Ibrahim Index on governance: classroom theories, not fact.

Author:Jaisinghani, Nikhil
Position:THIS MONTH'S PRIZE LETTER - Letter to the editor

For a number of reasons, I was disappointed with the article on the Ibrahim Index of Good Governance (Cover story, African Business, November 2007).

As I began reading, I was hoping to see a more informed, more thoughtful approach to measuring governance which would begin by analysing the definition of good governance: "The exercise of political authority and the use of institutional resources to manage society's problems and affairs" (World Bank). Unfortunately, the MIF Index ignored many of the critical elements of this definition.

First, the index is not a measure of current political authority as much as past political authority. Somalia could, with appropriate steps, display good governance in a short period of time; but improvements in education, health, and economic growth are only evident over the long term. The index is a better measure of the quality of political authority over the past decades rather than a measure the quality of political authority now.

Second, the index mixes proxies of good governance with the actual indicators those proxies are supposed to measure. Democracy and the right of participation, I believe, should lead to economic growth, better health, and improved education while corruption, we believe, should lead to their degradation.

But democracy, participation, and corruption are not measures of good governance in themselves. They are elements we assume will lead to good governance. If you are able to measure the quality of governance (which the World Bank definition would argue is captured in economic and social indicators), then proxies do not have any added value--in fact, their inclusion can only reduce the index's accuracy.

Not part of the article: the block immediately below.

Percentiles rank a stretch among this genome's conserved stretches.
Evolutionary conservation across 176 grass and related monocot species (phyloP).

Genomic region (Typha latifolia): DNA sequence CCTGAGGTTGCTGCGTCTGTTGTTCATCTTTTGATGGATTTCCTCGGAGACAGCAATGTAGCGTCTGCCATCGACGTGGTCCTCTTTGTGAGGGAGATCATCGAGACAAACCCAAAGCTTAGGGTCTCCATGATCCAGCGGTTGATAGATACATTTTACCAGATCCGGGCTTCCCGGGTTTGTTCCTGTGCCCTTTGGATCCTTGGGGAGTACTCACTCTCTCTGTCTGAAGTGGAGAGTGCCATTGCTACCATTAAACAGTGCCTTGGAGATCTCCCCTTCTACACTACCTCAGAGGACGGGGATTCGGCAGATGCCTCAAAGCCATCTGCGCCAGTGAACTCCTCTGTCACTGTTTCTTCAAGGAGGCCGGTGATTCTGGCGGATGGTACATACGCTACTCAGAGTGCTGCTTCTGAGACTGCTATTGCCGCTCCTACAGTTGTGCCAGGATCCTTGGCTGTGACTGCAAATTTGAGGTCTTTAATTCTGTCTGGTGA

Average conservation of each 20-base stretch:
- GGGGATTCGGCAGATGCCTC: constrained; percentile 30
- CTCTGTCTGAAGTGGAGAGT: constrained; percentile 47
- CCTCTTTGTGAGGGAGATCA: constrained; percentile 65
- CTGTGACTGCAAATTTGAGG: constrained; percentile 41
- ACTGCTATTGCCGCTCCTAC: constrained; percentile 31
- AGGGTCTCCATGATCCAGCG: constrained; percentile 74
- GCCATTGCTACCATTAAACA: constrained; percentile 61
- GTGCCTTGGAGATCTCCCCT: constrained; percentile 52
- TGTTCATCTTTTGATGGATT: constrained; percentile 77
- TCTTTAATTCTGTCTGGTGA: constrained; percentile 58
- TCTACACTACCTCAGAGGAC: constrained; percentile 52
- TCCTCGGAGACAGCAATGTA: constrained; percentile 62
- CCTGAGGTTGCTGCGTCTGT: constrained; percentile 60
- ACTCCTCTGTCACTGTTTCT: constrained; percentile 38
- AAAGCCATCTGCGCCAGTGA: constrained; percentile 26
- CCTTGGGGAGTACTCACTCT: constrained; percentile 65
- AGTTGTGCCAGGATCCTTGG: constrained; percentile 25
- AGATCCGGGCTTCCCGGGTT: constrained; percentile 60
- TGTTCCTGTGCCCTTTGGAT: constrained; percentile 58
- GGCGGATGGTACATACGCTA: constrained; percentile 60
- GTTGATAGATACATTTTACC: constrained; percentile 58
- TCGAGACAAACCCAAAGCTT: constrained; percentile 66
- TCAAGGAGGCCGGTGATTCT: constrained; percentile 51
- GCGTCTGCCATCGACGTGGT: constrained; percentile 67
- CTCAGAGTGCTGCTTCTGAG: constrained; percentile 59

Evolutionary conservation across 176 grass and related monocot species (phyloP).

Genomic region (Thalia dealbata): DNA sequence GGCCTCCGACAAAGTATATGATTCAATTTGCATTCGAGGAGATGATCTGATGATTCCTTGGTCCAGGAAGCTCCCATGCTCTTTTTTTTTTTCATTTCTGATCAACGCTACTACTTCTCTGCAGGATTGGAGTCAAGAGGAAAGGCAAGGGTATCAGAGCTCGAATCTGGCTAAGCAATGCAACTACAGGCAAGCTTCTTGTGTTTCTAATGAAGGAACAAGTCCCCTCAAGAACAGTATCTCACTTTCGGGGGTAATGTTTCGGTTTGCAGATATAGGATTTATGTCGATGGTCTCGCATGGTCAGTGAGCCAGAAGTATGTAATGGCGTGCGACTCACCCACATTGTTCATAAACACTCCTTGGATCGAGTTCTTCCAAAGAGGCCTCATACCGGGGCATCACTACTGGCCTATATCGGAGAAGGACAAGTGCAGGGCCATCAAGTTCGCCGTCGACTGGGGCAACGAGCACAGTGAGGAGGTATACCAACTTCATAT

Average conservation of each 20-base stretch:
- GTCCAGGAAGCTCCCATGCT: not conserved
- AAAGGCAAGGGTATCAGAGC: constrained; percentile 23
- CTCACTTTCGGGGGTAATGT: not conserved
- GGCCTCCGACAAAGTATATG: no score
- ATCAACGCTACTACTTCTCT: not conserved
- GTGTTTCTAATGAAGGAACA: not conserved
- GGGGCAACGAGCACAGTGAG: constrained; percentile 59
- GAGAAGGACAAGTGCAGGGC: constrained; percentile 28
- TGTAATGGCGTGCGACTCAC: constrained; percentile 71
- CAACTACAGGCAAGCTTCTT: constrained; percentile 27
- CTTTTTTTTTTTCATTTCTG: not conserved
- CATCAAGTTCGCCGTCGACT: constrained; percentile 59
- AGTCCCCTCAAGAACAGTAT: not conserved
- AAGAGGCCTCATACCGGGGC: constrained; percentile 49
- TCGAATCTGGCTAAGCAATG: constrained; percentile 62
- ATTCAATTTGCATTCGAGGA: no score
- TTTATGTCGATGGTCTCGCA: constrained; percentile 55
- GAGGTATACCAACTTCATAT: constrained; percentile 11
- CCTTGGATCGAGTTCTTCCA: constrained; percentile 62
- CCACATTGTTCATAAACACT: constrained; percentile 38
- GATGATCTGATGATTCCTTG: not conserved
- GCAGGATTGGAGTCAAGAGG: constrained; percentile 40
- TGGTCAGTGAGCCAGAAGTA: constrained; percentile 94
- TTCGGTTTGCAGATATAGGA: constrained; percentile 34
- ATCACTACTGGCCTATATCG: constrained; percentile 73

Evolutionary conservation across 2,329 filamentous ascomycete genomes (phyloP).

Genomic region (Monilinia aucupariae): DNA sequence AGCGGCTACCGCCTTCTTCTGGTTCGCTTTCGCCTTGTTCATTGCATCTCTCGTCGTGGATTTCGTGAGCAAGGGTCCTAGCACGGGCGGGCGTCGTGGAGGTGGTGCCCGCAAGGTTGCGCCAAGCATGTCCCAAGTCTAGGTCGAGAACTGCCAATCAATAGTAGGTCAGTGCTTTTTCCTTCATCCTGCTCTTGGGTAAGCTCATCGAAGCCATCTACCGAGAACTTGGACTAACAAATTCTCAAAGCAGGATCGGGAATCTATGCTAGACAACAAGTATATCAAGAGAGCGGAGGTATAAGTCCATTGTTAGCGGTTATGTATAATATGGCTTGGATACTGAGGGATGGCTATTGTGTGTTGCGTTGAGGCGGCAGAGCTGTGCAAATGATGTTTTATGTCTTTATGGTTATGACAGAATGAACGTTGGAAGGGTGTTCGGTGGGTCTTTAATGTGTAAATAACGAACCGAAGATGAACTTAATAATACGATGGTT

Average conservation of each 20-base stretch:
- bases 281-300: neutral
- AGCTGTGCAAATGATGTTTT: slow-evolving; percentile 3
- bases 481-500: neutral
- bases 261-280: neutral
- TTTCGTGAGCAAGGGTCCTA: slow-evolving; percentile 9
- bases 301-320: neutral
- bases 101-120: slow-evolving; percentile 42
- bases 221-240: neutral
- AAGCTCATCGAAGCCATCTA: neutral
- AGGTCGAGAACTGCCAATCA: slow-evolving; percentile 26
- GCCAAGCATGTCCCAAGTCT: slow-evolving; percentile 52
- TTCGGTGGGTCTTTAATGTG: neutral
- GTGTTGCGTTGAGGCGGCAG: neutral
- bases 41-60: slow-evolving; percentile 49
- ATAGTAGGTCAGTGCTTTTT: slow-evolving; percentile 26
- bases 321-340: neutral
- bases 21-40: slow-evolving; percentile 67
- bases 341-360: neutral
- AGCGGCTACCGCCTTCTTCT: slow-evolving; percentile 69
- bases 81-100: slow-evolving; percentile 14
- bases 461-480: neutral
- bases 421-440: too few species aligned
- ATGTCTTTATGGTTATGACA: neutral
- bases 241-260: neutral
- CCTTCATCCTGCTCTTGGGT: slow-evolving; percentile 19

Finally, the index is yet another exogenous and rigid measure of something which, from the definition, should be endogenously defined. 'Society's problems' are defined by that society, not by an outside society. Inherently, the measure of governance must be tailored to the priorities of the specific country being evaluated; this index imposes the views of outsiders on a discussion that they are not a part of.


A true measure of governance would relate improvements in the areas that are the priorities of the people the government is meant to serve, not to the priorities of academics in New England.

How much could this affect the ratings? If economic...

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